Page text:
Cisco has been so successful that it can simply outspend its adversaries to reinforce its messages and tie up would-be competitors. But Cisco may soon find itself at a crossroads because of impending changes to network architecture.
Let's start with the company's core switching and routing business, which made up 63 percent of Cisco's revenue in the third quarter. Over the next few years, there is going to be a lot of ripping and replacing of network pipes as companies deploy multigigabyte installations for their PCs and servers. And as with any big architectural transition, customers will naturally invite competitors such as Juniper, Nortel and 3Com to compete for their business.
Even Cisco's die-hard customers will be shocked when they compare Cisco's pricing to the competition's. Low-end guys such as D-Link, Netgear and SMC already have pretty sophisticated 10Gb equipment available at bargain pricing. Meanwhile, the 3Com-Huawei partnership will likely result in core switches and routers that offer 90 percent of the functionality of Cisco technology for half the price.
There's another major challenge ahead for Cisco. LANs and WANs (local and wide-area networks) are moving away from so-called dumb pipes at an unbelievably rapid pace. Loads of companies are now using lightning-fast, cheap hardware to add layered intelligence for services such as security, identity management, application-layer switching and network acceleration.
But each new network layer opens a door for the competition and threatens Cisco account control. Industry heavies see this opening--just look at Juniper's acquisitions over the past few years. First it grabbed NetScreen to jump into the enterprise network security market. Then it bought Peribit and Redline Networks to get into the application and WAN acceleration space.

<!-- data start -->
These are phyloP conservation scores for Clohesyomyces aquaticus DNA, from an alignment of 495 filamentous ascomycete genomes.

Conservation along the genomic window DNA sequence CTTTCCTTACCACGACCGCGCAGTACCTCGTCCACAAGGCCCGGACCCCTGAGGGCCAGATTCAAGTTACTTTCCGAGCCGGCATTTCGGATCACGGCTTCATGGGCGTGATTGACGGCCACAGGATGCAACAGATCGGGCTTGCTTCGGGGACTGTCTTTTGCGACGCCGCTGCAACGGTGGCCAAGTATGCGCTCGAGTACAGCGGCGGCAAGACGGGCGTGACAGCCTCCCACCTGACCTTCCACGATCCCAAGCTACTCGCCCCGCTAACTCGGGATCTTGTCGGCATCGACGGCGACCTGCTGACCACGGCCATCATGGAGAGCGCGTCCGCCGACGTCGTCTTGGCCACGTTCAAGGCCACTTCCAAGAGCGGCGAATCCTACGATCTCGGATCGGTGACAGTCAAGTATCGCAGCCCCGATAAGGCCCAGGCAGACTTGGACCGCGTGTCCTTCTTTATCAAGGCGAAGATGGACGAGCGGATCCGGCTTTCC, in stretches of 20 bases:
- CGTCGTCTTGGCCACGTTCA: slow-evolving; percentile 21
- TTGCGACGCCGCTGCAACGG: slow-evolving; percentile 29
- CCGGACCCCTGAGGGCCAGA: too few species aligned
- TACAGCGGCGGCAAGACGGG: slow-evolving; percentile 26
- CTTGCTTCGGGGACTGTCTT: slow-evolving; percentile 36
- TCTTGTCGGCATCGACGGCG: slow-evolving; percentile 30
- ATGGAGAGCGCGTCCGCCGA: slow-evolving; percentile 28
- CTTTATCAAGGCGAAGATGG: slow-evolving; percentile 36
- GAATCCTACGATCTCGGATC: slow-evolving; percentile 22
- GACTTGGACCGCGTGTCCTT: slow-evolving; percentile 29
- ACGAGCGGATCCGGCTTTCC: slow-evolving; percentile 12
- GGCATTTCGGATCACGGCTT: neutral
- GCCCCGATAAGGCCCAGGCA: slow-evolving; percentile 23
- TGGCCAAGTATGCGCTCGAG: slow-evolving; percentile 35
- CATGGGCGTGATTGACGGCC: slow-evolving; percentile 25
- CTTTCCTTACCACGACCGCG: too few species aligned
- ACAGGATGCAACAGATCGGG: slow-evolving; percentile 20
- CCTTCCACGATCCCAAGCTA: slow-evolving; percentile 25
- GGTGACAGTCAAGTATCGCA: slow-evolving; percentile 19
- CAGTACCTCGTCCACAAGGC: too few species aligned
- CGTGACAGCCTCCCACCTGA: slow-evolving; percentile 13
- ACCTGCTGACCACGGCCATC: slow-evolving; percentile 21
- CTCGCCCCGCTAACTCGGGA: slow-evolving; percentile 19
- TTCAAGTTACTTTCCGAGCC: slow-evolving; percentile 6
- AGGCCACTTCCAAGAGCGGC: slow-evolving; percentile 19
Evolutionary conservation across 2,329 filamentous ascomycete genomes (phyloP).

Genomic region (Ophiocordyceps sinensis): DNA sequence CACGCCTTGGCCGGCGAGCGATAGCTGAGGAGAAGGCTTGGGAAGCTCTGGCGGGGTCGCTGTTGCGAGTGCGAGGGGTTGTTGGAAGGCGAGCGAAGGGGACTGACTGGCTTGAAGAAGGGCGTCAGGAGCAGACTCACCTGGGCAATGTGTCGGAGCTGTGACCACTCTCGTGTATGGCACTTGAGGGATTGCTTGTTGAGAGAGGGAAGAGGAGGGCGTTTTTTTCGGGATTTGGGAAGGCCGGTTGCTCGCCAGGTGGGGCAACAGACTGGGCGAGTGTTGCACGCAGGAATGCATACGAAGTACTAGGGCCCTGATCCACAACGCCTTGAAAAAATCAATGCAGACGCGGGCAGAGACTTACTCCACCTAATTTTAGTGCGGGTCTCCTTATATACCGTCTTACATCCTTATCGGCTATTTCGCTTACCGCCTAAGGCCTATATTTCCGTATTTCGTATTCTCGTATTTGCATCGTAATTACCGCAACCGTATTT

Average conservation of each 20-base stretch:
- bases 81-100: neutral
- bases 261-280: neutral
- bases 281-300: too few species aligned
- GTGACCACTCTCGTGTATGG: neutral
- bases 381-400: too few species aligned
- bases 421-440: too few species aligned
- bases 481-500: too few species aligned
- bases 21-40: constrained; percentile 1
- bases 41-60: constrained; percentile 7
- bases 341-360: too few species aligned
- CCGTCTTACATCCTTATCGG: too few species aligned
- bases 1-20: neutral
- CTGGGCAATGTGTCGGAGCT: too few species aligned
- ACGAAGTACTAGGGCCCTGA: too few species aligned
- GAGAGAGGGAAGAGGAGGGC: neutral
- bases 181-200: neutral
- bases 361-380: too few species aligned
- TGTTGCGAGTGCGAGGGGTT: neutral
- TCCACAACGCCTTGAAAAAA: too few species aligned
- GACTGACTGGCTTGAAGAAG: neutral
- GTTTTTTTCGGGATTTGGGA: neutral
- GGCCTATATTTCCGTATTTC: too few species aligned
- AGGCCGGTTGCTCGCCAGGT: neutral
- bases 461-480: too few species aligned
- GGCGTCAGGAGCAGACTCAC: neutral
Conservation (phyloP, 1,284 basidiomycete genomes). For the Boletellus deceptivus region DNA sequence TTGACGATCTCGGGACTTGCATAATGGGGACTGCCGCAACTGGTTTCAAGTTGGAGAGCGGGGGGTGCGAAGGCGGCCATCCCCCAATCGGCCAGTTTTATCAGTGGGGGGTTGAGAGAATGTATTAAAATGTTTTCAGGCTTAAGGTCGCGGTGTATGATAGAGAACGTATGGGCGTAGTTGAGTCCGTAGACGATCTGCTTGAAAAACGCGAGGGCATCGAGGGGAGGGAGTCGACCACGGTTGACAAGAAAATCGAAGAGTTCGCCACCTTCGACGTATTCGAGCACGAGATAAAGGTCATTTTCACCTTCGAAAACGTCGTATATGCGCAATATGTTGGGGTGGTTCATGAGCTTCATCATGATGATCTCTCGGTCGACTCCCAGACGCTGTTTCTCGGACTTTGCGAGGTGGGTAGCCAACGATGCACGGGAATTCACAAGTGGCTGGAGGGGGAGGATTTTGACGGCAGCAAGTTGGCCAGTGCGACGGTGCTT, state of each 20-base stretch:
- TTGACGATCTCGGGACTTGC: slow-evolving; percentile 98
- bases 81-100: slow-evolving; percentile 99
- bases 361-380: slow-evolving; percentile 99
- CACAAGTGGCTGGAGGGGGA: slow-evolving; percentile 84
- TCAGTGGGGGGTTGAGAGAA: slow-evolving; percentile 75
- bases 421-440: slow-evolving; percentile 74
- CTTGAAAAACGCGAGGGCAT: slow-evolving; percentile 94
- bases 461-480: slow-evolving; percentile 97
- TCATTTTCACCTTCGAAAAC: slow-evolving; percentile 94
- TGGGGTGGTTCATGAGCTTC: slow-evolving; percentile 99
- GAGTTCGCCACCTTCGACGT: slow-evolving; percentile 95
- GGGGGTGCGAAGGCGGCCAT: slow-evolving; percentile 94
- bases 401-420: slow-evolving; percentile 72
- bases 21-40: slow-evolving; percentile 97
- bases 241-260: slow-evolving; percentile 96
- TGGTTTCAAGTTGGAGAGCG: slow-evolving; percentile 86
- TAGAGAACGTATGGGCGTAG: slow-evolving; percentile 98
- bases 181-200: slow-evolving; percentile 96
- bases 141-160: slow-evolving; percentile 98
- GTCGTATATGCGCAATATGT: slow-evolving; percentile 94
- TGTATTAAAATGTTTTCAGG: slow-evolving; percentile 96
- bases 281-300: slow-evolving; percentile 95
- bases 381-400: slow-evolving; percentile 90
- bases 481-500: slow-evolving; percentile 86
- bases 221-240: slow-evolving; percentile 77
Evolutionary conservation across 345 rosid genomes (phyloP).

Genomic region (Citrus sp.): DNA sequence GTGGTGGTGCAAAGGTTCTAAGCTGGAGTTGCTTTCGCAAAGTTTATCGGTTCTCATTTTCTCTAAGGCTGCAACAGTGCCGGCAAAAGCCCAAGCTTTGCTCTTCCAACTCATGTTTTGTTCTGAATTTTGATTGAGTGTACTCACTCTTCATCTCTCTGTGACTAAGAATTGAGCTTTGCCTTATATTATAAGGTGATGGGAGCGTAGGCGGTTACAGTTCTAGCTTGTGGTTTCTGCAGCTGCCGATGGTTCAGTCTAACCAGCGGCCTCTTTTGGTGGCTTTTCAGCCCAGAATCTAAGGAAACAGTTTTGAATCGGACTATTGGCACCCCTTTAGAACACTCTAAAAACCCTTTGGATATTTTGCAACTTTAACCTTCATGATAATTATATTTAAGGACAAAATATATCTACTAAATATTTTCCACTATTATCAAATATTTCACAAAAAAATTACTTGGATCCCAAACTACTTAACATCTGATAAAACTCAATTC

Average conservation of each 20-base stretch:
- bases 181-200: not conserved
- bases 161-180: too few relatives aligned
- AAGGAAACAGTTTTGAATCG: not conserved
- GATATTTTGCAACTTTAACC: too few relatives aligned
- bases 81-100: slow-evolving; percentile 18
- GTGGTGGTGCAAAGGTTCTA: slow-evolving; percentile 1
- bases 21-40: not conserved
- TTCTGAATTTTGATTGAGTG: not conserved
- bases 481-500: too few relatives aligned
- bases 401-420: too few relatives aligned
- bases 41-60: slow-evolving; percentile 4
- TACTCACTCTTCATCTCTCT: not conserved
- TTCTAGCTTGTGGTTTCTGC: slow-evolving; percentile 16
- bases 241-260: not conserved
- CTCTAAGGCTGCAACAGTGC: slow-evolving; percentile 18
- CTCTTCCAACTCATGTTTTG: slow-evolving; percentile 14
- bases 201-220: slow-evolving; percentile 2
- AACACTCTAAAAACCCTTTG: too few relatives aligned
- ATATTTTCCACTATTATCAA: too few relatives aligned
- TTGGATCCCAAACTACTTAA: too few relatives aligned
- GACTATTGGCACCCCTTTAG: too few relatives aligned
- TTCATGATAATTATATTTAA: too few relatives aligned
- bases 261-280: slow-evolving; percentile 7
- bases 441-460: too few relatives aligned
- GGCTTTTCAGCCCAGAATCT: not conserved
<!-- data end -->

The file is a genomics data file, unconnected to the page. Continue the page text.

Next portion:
This is a classic seed-and-harvest strategy. Juniper establishes a beachhead in a few tactical areas, surrounds the Cisco architecture and positions itself for those strategic network architecture deals down the line.
What's more, there is evidence to suggest that users aren't willing to wait around for Cisco anymore. In a recent ESG Research security survey, respondents were asked to rank their security device purchasing criteria. Users overwhelmingly rated product attributes such as architecture, scalability and feature/function on top and vendor characteristics at the bottom.
By no means is the sky falling for Cisco. Its incumbent status means it will get in on every opportunity while others still have to scratch, claw and find an opening. Cisco also has a rich portfolio of products, killer sales and marketing, top support, deep pockets and a focus on key growth areas such as security and VoIP. Nevertheless, it's facing a much tougher fight ahead where it's likely to lose its share of deals and have to live with lower margins.
Last December, CEO John Chambers hinted to analysts that Cisco needs to offer more business solutions and consulting services. Perhaps he is taking a page from IBM's 1990s playbook. That strategy probably saved IBM, which was paying the price for overreliance on the mainframe while ignoring the industrywide embrace of client-server computing.
Chambers' statements demonstrate that he recognizes the ongoing architectural and economic transitions--and that Cisco must adapt accordingly. Good thing. The game is changing far faster than most could have anticipated.